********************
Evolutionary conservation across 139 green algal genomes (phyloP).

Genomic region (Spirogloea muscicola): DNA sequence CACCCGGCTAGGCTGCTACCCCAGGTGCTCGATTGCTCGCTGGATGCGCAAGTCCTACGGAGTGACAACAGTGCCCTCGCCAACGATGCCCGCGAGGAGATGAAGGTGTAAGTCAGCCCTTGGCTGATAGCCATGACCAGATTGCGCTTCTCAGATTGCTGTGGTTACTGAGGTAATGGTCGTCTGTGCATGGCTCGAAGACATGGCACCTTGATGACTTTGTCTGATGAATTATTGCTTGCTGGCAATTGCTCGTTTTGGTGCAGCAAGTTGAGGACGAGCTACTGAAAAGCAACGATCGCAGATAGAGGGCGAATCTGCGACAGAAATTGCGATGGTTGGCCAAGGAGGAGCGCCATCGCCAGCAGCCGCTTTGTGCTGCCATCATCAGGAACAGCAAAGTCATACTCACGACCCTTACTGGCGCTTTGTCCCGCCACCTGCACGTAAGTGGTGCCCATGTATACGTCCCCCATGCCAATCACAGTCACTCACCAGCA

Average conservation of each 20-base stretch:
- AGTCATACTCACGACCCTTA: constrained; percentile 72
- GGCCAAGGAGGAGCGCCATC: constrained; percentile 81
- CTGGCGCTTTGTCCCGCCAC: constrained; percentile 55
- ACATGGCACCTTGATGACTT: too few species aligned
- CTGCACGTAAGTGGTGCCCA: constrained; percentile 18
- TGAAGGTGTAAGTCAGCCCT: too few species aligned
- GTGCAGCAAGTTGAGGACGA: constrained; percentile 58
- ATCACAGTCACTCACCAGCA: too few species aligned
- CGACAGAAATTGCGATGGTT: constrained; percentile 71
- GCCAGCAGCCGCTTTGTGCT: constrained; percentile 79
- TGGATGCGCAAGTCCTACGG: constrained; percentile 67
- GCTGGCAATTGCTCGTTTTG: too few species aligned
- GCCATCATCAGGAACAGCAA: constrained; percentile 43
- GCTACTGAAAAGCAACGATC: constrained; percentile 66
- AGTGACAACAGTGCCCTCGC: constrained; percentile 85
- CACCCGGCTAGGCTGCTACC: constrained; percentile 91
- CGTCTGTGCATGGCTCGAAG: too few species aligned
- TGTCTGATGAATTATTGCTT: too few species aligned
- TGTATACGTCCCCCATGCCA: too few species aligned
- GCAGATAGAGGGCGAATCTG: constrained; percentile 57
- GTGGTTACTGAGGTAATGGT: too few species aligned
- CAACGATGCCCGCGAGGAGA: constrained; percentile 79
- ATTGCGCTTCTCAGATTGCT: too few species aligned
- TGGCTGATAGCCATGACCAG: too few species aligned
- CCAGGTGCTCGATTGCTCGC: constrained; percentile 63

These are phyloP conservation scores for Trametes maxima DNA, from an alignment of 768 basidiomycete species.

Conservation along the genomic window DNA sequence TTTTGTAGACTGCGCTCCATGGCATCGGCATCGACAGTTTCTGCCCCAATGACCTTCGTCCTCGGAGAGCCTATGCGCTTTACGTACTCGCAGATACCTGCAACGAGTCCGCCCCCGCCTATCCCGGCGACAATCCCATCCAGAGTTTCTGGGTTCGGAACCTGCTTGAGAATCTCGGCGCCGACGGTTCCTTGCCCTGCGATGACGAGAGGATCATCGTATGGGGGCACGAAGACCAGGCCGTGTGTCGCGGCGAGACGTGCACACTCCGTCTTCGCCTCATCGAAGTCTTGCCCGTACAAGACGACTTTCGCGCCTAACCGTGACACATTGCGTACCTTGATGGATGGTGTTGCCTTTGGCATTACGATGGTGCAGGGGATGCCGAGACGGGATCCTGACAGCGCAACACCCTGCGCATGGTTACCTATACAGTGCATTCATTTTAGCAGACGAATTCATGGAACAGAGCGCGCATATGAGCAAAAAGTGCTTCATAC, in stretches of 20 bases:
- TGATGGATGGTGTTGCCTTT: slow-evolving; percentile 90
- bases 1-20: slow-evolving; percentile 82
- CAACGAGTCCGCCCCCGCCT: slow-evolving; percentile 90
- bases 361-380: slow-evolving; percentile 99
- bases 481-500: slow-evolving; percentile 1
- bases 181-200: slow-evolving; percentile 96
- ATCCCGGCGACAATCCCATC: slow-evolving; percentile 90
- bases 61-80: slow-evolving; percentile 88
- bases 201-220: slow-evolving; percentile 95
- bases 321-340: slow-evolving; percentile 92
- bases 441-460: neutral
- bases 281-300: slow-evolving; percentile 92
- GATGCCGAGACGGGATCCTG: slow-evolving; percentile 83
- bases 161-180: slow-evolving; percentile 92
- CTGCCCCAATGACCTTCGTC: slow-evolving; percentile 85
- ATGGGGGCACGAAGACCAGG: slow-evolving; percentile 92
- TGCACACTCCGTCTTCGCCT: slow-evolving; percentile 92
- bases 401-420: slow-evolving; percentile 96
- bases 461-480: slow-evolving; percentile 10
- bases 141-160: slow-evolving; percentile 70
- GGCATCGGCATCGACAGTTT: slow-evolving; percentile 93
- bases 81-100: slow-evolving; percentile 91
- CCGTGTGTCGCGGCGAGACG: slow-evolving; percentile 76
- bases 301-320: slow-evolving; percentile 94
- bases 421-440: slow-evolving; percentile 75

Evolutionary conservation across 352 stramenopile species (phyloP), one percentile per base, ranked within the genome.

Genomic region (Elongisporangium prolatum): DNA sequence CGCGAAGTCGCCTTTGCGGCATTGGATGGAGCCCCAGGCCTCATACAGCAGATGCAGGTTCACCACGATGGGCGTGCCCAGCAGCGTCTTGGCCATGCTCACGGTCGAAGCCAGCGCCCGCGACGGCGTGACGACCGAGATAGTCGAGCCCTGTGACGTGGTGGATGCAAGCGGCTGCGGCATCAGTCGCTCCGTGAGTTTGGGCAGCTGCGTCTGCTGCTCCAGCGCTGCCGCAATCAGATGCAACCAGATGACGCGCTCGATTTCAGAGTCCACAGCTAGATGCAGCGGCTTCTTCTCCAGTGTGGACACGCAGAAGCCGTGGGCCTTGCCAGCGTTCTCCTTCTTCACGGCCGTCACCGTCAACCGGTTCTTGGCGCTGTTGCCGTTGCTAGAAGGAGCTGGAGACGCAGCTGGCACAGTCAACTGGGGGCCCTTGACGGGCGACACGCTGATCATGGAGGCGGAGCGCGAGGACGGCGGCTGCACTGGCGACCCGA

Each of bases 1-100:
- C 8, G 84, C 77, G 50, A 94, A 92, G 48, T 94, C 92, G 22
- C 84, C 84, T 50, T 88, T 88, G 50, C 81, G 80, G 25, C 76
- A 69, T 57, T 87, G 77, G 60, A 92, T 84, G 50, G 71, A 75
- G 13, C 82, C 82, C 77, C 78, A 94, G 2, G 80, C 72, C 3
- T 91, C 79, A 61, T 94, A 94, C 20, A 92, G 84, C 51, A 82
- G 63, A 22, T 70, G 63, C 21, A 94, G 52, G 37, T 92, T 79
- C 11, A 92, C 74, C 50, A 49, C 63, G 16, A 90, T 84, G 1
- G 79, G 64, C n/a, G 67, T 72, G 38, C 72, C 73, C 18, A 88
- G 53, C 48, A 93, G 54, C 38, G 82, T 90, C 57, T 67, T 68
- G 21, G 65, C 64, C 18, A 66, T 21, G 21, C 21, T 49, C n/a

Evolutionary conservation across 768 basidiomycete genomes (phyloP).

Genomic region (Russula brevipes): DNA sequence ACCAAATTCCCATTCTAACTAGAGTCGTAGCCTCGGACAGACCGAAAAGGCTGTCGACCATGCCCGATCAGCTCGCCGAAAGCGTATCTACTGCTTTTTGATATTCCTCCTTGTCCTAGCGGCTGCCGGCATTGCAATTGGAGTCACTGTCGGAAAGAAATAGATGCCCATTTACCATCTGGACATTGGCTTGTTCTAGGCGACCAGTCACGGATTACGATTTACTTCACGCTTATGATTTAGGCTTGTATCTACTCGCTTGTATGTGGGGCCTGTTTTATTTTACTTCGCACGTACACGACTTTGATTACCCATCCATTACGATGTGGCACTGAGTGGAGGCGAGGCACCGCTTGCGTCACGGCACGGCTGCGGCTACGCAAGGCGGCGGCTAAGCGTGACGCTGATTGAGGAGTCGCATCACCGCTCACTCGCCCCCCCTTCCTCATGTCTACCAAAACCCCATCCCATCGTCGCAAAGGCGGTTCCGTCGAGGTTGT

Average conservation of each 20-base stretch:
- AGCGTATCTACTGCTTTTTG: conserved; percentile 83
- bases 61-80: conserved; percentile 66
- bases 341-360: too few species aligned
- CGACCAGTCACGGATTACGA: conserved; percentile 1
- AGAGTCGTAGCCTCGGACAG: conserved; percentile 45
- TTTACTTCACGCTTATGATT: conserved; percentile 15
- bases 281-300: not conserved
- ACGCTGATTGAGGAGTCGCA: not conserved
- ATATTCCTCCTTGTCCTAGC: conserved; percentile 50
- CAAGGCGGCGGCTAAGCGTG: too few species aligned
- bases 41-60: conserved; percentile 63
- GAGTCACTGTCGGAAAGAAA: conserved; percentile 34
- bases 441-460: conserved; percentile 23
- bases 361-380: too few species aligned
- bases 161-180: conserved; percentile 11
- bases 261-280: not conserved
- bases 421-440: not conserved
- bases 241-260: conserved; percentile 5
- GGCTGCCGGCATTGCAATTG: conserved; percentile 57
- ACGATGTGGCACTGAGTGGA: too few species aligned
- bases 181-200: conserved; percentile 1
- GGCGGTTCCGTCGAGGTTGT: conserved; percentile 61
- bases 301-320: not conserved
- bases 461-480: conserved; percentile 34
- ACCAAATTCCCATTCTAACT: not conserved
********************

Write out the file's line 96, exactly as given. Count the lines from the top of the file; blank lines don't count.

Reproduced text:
- ACCAAATTCCCATTCTAACT: not conserved